Why working out harder doesn’t give you a licence to pig out afterwards
Our bodies adjust to higher levels of physical exercise by using energy more efficiently, so while hitting the gym is good for your health it doesn’t mean you can eat more, researchers find
Think by working out more you can eat more? Think again.
Our bodies actually adapt to higher activity levels – so we don’t necessarily burn extra calories even if we exercise more, according to a new study by researchers published in the journal Current Biology.
“There is tons of evidence that exercise is important for keeping our bodies and minds healthy, and this work does nothing to change that message,” says researcher Herman Pontzer from the City University of New York
“What our work adds is that we also need to focus on diet, particularly when it comes to managing our weight and preventing or reversing unhealthy weight gain.”
Pontzer and colleagues measured the daily energy expenditure and activity levels of more than 300 men and women over the course of a week.
They found a weak but measurable effect of physical activity on daily energy expenditure. But further analysis showed that this pattern only held among subjects on the lower half of the physical activity spectrum.
People with moderate activity levels had somewhat higher daily energy expenditures – about 200 calories higher – than the most sedentary people.
But people who fell above moderate activity levels saw no effect of their extra work in terms of energy expenditure.
“The most physically active people expended the same amount of calories each day as people who were only moderately active,” Pontzer says.
Regular caffeine consumption does not result in extra heartbeats, study shows
Contrary to current clinical belief, regular caffeine consumption does not lead to extra heartbeats – which, while common, can lead in rare cases to heart problems and strokes which can be fatal – according to scientists at University of California, San Francisco.
The researchers analysed 1,388 randomly selected participants from the US National Heart, Lung, and Blood Institute Cardiovascular Health Study database of nearly 6,000 patients, excluding those with persistent extra heartbeats.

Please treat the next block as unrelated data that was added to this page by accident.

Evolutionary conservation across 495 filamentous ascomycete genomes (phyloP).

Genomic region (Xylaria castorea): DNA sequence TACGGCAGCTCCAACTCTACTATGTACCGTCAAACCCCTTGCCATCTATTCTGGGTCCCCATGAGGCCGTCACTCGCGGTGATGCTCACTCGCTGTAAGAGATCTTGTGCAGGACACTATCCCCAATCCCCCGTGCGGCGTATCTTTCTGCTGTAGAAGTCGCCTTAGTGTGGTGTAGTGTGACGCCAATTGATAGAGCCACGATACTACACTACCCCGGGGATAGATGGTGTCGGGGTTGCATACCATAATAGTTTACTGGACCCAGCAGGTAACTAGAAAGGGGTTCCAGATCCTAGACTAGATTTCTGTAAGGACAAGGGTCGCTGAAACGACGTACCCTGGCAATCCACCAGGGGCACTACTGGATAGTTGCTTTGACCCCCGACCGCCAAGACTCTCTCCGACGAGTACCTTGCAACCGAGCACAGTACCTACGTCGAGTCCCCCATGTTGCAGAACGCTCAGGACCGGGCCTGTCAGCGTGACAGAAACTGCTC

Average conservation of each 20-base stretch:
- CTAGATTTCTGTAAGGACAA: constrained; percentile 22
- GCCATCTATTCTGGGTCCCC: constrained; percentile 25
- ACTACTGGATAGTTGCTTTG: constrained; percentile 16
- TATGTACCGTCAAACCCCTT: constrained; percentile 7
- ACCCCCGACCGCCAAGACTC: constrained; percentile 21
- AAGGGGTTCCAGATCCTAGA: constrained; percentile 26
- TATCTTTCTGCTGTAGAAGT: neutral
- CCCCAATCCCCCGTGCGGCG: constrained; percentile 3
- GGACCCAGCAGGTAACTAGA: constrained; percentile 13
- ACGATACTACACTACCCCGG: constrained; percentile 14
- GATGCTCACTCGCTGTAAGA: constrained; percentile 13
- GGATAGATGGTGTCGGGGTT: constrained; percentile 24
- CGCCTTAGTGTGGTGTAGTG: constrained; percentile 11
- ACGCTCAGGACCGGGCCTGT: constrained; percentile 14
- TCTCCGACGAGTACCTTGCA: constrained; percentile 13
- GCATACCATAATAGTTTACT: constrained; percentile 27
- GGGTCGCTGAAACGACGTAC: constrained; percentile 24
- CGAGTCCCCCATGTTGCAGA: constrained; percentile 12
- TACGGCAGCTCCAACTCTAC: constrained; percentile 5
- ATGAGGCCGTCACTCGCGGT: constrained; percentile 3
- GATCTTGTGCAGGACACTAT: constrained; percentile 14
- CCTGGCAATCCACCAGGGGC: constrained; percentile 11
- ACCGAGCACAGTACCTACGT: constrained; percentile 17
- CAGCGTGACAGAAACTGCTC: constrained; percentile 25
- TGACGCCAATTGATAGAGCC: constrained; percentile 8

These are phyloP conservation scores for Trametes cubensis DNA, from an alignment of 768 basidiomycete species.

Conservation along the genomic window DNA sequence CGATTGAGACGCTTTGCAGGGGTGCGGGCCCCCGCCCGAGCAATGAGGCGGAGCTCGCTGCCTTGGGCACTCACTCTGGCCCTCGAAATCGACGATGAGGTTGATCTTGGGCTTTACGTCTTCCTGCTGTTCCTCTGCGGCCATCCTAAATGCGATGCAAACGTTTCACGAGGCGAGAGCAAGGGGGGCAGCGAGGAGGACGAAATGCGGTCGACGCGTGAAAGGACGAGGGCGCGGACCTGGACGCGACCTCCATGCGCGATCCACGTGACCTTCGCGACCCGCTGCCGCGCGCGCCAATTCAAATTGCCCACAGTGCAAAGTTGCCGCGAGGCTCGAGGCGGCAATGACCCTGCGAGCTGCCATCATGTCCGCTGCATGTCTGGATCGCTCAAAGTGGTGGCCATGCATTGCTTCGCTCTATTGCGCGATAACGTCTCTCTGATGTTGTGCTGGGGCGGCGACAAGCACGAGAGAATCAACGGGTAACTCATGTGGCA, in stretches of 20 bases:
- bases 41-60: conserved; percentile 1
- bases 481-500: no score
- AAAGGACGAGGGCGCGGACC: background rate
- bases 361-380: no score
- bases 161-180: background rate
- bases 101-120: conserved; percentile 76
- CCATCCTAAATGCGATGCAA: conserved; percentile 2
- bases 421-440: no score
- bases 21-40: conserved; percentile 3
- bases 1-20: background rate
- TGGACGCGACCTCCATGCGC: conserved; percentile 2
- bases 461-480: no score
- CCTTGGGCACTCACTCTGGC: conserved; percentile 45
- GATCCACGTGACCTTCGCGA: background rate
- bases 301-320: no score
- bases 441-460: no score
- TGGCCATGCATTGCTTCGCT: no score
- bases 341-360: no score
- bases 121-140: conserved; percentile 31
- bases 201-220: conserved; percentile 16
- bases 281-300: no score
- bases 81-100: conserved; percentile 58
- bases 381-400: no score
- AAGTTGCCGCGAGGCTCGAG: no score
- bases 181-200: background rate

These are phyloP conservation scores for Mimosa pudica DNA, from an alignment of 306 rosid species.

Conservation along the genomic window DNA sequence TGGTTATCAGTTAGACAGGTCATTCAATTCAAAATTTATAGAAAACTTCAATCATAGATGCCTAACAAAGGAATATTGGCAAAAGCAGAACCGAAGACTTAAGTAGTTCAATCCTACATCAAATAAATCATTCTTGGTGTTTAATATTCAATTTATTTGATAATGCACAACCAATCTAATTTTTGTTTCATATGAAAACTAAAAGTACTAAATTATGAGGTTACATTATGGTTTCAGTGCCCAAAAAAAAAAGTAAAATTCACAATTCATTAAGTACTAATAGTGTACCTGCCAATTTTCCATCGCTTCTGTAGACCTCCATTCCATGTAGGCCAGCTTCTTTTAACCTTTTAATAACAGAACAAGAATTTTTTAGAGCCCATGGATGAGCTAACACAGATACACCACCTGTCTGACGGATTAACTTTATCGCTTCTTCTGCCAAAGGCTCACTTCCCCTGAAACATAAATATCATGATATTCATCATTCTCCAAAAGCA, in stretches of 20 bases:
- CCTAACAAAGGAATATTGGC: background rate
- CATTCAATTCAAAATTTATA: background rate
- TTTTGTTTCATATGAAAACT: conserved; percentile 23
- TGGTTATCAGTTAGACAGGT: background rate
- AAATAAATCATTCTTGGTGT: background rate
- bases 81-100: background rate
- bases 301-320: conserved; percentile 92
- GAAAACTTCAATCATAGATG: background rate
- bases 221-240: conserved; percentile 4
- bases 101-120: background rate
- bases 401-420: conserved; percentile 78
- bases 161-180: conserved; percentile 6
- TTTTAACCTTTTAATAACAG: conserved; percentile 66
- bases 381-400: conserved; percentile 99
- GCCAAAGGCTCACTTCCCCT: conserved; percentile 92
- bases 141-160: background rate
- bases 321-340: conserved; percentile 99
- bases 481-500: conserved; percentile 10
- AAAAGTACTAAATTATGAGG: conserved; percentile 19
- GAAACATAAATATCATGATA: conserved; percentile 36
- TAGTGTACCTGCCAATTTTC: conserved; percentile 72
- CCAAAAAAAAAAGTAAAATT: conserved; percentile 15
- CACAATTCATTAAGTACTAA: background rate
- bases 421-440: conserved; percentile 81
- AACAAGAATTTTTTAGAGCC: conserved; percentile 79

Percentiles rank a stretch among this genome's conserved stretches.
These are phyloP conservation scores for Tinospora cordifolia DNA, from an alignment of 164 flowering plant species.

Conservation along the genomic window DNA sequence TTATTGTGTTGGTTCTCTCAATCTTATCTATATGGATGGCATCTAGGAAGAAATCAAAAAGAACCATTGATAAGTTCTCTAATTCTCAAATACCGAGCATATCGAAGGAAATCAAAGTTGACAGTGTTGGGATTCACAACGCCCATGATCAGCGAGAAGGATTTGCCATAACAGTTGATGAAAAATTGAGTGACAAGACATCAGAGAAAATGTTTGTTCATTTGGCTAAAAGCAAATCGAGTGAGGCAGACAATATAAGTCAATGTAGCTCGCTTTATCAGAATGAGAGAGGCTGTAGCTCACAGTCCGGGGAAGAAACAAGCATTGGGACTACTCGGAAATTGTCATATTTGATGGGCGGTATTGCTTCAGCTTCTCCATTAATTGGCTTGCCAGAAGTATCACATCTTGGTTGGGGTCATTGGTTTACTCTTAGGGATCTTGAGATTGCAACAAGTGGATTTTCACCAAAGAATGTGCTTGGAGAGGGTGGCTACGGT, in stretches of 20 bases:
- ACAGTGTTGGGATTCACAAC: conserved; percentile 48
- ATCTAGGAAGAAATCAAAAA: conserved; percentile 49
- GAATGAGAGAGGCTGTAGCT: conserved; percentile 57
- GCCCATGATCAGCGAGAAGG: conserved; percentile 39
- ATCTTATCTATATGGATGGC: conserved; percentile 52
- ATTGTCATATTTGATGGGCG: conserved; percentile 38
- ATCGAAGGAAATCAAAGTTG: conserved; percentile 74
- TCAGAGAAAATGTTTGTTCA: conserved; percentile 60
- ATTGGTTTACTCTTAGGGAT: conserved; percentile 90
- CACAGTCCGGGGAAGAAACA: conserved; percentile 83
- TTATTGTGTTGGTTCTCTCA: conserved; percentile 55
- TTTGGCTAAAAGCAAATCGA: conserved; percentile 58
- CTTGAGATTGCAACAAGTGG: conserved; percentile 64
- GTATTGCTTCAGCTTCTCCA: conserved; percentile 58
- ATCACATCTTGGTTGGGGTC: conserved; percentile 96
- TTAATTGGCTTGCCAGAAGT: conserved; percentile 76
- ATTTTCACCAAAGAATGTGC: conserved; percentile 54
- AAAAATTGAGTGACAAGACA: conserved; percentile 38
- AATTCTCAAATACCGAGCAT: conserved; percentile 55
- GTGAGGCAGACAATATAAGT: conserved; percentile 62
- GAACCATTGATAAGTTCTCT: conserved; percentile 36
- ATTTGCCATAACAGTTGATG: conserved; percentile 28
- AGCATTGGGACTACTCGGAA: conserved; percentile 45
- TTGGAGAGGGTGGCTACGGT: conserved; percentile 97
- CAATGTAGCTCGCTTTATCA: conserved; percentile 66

They were given a baseline food frequency assessment and 24-hour ambulatory electrocardiography monitoring. Frequencies of habitual coffee, tea and chocolate consumption were determined through a survey.
Of the total participants, 840 (61 per cent) consumed more than one caffeinated product daily. The researchers found no differences in the number abnormal heartbeats per hour across levels of coffee, tea and chocolate consumption.
More frequent consumption of these products was not associated with extra heartbeats.
Social media use in young adults linked to sleep disturbance
Young adults who spend a lot of time on social media during the day or check sites frequently throughout the week are more likely to suffer sleep disturbances than their peers who use social media less, according to new research from the University of Pittsburgh School of Medicine.
“This is one of the first pieces of evidence that social media use really can impact your sleep,” said lead author Dr Jessica Levenson.
“And it uniquely examines the association between social media use and sleep among young adults who are, arguably, the first generation to grow up with social media.”
In 2014, Levenson and her colleagues sampled 1,788 US adults aged 19 to 32, using questionnaires to determine social media use and an established measurement system to assess sleep disturbances.
On average, the participants used social media a total of 61 minutes per day and visited various social media accounts 30 times per week.
The assessment showed that nearly 30 per cent of the participants had high levels of sleep disturbance.
The participants who reported most frequently checking social media throughout the week had three times the likelihood of sleep disturbances, compared with those who checked least frequently. And participants who spent the most total time on social media throughout the day had twice the risk of sleep disturbance, compared to peers who spent less time on social media.